JSU alumni president to IHL: Honor our choice
Mississippi's higher education commissioner says the search for the next president for Jackson State University is ongoing. The College Board "met today and is continuing its deliberations for the Jackson State University President search," said Commissioner Glenn Boyce in a news release. The board met behind closed doors on Thursday for several hours, but College Board President C.D. Smith said no votes were taken on the personnel matter in executive session. He further indicated the board was not limited to the three finalists already in consideration and could, in fact, expand their search. On Wednesday Yolanda Owens, president of the university's national alumni association, shared an open letter addressed to Boyce, asking that trustees "respect the recommendations made by the individuals chosen to represent the administration, faculty, staff, students, foundation community and alumni of Jackson State University."
'We just have to do better': Governor notes neglect as he, lawmakers tour LSU library
Gov. John Bel Edwards joined a group of state legislators on Thursday to tour LSU's Middleton Library, long seen as a symbol of just how bad conditions have gotten on college campuses after years of neglect in the state's construction spending. "It's not just about optics, but the optics are pretty bad," Edwards said after the tour. "This is what you get from years of neglect." What they get: A basement that floods so regularly a vacuum is kept on hand for when it rains, floors that are patched and pocked, ripped up and stained aging furniture in common areas, and bubbled and cracked wallpaper-covered rooms that are awash in yellow from the buzzing fluorescent lights. "We just have to do better," Edwards said. "This is our flagship ... It's unfortunate that we've gotten to this point of peril." LSU has a maintenance backlog of about $700 million.
College beer ban booted by Louisiana House committee
Fans of Bayou Bengal Lager and Ragin' Cajuns Genuine Louisiana Ale can pop open another cold one. Louisiana lawmakers won't be meddling with the university-affiliated beers. Shreveport Rep. Cedric Glover has shelved his bid to prohibit Louisiana's colleges and universities from authorizing an official alcoholic beverage affiliated with the school's brand. Glover presented the bill to the House Education Committee on Thursday, but then pulled it before a vote. The proposal faced significant opposition, and he said he was glad simply to have started the conversation. University leaders said they've embarked on the branding deals to help fill budget gaps as lawmakers have stripped hundreds of millions of dollars in state financing from their campuses. LSU's officially licensed beer is Tin Roof Brewing Company's Bayou Bengal Lager.
UGA conference spotlights college barriers faced by homeless or foster-care students
High school counselors, college admissions officers, social workers and other professionals gathered in the University of Georgia's Georgia Center for Continuing Education on Thursday, there to get a taste of what it's like to be a young homeless person or foster child hoping to get into college. Nearly 180 people from across Georgia, and a few from beyond, started off the Embark Georgia Leadership Conference with a "college-access simulation" designed to show them the barriers such students often must face alone, without the family support systems usually taken for granted. A special group of student volunteers who know those barriers well played the roles of admissions officers, social workers, financial aid counselors and others who aren't always helpful. The students were homeless students or students from foster care now enrolled at UGA and other schools.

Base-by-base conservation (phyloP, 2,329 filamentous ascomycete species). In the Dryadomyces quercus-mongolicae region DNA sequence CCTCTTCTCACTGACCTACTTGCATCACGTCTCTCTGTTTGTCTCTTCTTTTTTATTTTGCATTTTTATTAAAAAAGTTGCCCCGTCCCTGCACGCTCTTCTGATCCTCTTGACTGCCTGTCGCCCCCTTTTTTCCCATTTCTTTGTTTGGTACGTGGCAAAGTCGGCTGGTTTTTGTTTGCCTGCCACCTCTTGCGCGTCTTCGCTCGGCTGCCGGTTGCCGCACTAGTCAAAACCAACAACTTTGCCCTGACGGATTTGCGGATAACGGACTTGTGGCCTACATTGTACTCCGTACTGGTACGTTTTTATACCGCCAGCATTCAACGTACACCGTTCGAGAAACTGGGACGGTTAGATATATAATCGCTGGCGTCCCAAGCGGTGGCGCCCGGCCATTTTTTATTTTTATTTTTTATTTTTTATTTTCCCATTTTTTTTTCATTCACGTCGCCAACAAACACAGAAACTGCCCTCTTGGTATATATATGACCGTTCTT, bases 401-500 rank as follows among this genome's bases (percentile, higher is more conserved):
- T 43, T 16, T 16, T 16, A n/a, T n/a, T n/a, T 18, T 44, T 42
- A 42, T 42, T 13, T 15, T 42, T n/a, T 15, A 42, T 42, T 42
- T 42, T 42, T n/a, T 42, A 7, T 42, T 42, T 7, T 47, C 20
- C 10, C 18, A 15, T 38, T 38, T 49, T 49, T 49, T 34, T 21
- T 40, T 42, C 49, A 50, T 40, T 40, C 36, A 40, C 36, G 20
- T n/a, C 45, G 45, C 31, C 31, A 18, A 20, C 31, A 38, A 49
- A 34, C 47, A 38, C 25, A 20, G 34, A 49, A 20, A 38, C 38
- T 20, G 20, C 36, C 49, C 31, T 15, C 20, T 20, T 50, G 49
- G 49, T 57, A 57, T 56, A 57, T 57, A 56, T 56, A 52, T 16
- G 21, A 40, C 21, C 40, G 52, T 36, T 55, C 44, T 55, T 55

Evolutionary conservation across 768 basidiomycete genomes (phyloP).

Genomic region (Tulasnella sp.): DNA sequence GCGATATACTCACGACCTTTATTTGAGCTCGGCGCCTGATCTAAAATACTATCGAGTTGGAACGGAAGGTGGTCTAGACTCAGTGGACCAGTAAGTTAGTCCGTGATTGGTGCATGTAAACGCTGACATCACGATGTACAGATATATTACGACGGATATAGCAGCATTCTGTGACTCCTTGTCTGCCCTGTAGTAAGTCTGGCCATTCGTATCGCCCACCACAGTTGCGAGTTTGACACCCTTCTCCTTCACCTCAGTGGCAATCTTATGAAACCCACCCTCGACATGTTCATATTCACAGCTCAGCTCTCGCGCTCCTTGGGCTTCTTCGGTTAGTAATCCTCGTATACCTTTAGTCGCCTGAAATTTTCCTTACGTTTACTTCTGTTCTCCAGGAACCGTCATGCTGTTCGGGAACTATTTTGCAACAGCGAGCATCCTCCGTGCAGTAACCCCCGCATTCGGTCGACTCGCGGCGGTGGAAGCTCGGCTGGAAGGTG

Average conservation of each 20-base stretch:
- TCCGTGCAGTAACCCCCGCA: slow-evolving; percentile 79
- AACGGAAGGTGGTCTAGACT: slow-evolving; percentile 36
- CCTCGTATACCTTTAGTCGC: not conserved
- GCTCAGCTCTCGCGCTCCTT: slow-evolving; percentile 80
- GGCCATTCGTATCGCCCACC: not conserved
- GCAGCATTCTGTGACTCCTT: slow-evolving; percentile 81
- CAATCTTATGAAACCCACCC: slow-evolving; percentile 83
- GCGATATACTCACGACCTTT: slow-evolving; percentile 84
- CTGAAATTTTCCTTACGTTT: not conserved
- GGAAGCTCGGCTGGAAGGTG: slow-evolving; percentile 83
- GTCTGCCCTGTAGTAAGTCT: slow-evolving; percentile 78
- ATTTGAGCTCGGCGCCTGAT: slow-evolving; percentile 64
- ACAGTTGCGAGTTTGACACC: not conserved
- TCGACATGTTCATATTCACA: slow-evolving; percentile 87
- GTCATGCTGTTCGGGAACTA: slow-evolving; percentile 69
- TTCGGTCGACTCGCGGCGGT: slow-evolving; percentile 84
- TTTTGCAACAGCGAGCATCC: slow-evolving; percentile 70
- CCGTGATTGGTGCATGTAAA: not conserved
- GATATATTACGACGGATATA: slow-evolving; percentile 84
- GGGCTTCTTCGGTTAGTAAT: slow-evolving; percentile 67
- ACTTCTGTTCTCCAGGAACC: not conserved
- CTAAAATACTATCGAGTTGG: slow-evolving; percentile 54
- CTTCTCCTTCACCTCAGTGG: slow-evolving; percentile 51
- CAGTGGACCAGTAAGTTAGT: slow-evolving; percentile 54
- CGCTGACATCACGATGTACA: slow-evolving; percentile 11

U. of Kentucky suspends Kappa Alpha Psi for hazing, including paddling pledges
The University of Kentucky has suspended a fraternity for six years for paddling pledges and other forms of hazing, according to disciplinary records. Kappa Alpha Psi, a historically black fraternity at UK, was suspended on March 28, 2017, according to a March 28 letter from Dominick Williams, the acting director of the Office of Student Conduct, to Kappa Alpha Psi president Dwayne Sutton, who accepted responsibility for the behavior that occurred in the spring 2017 semester. Sutton, who is from Louisville, has graduated from UK and said he would not comment specifically on the suspension. Sutton said Kappa Alpha Psi had only eight members and no longer had a house on campus. "I'm sure the fraternity will come back on campus after the suspension is over," Sutton said in a phone interview.
Shop U. of South Carolina's huge yard sale this weekend in Columbia
Ever wonder what college students have in their dorm rooms? You'll get a chance to see it -- and shop it -- at the sixth annual University of South Carolina Give It Up For Good Yard Sale, set for Saturday. The sale, which benefits Habitat for Humanity, is the size of a soccer field, with goodies from clothes, housewares, cleaning supplies, furniture, appliances, and more. Shop the early bird sale from 7 a.m.-8 a.m. with a $5 admission; or enter free after 8 a.m. The University of South Carolina yard sale will be held at Catawba and Sumter streets.